Here you can see that the steps, located on the design between the stylobate, a flat pavement section on which rest the four front columns of the design, and the foundation block at the base of the steps. Factors such as die condition, striking pressure, and incidental contact with other coins, play a significant factor in whether a Jefferson nickel will earn the Full Steps designation.
PCGS uses the attribution FS, as did NGC until 2004 when that company split its designation into 5FS (for five full steps) or 6FS (for six full steps).
PCGS accounts for a total of 219 coins with the Full Steps designation, the majority of which have graded MS66. Certified populations for modern coins can be misleading because they tend toward high-grade specimens. In reality, economic principles are at play. Given that the Terminal Grade of a 1939 Jefferson nickel (that is, the lowest possible grade where the coin is profitable for the submitter) is MS66 Full Steps, most submitters will pre-screen their coins for quality before submission and most buyers on the market will find it easier to buy a premium quality coin that has already been submitted than to undergo the laborious task of seeking out a premium coin and the trial and error of submitting coins to one of the two services.
The highest grade in the PCGS census for this issue is MS67+, with five examples noted. One example, PCGS Cert# 25340624, serves as an important caveat to those trading in ultra-high-end Top Pop certified coins. In 2014, Heritage Auctions sold this coin for a record price of $1,058. At the time, it was the sole example graded MS67+ by PCGS. Three years later, Heritage offered it again, this time with a population of five pieces, where the coin realized just $329. In MS66, the 1939 Jefferson nickel with Full Steps trades for about $150. Non-Full-Step-certified examples sell at about a third of these levels.
A look at the NGC census tells a similar story in terms of grade distribution, with slightly more coins submitted to NGC accounting for a higher population of coins in the market. NGC has slightly different standards for the attribution of Full Steps, as mentioned above, which probably drives the increased demand for 1939 Jefferson nickels in their holders. PCGS and NGC grading standards for this issue are more or less equivalent. To date, NGC reports one example in the grade of MS68. We are not aware of any auction records for this coin but can assume that it would realize a price of several thousand dollars if made available via private treaty sale or at a public auction.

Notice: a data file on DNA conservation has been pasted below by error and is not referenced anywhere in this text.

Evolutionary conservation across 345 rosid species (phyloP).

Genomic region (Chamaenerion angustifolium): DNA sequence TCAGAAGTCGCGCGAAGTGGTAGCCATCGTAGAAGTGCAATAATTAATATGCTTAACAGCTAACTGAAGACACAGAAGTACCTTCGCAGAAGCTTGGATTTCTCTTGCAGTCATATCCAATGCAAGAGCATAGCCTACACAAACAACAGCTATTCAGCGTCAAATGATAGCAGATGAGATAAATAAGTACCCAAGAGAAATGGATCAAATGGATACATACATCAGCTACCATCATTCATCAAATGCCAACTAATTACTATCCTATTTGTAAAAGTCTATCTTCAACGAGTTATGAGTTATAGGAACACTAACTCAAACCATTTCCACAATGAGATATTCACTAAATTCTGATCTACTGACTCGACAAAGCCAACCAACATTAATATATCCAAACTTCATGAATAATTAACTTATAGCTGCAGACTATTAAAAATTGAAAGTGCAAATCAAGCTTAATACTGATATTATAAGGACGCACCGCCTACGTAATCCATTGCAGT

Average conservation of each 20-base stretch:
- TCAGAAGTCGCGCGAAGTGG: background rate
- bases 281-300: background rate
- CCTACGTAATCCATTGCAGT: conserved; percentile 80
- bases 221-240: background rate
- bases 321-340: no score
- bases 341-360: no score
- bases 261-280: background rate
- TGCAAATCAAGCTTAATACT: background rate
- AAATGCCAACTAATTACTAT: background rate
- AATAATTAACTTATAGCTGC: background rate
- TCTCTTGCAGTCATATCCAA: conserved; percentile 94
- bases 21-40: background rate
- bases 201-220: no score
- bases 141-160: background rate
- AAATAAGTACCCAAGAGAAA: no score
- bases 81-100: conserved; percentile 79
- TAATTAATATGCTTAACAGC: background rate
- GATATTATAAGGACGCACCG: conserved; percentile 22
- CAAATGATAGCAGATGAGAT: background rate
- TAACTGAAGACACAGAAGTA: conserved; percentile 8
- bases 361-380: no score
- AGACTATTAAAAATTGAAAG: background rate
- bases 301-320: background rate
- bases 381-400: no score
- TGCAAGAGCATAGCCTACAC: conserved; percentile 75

When selecting a 1939 Jefferson nickel for your collection, remember that “look”, or eye appeal, is just as important as grade.
A left-facing bust of President Thomas Jefferson, including a colonial-era pigtail and strikingly similar in detail to the profile of Jean-Antoine Houdon’s 1789 bust, takes up the majority of the obverse. The top of his head almost touches the rim, and the barest of truncations is visible at the bottom where Jefferson’s left shoulder meets the edge of the coin. The motto IN GOD WE TRUST–which became the national motto in 1956–arcs clockwise along most of the length of the left side of the coin, starting from Jefferson’s chest and extending to his hairline. The inscriptions LIBERTY and the date 1939 run clockwise along the right side behind Jefferson. A small five-pointed star divides the two inscriptions.
The reverse features a front view of Monticello, Jefferson’s mansion near Charlottesville, Virginia. The polymath Jefferson designed the neoclassical building himself, based on architectural principles from the Italian Renaissance; the name “Monticello” comes from the Italian for “mound” or “little mountain”. The building loses much of its dimensionality in the flattened rendering, but the octagonal nature of the dome can still be interpreted, and better strikes reveal significant detail in the steps and portico.
Atop the reverse is the motto E PLURIBUS UNUM (“Out of Many, One”). The name MONTICELLO–the placement of which on the coin was one of the revisions forced upon Schlag by the Mint–is found in a straight line immediately under the building; the positions and spacing of the other inscriptions had to be adjusted to make room for it. The denomination FIVE CENTS forms a gently curving line beneath that, and the inscription UNITED STATES OF AMERICA runs counterclockwise along the bottom edge of the coin.
Interestingly, Felix Schlag’s initials did not appear on a Jefferson nickel until 1966.
The edge of the 1939 Jefferson nickel is smooth or plain.
Felix Schlag was born in Frankfurt, Germany in 1891. After receiving an education at the Munich University of Fine Arts, he moved to the United States in 1929. Schlag died in 1974. Yet while he did win numerous art contests and commissions throughout much of the remainder of his life, the Jefferson Nickel was his only coin design.
|Year Of Issue:||1939|
|Mint Mark:||None (Philadelphia)|
|Alloy:||75% Copper, 25% Nickel|
|OBV Designer||Felix Schlag|
|REV Designer||Felix Schlag|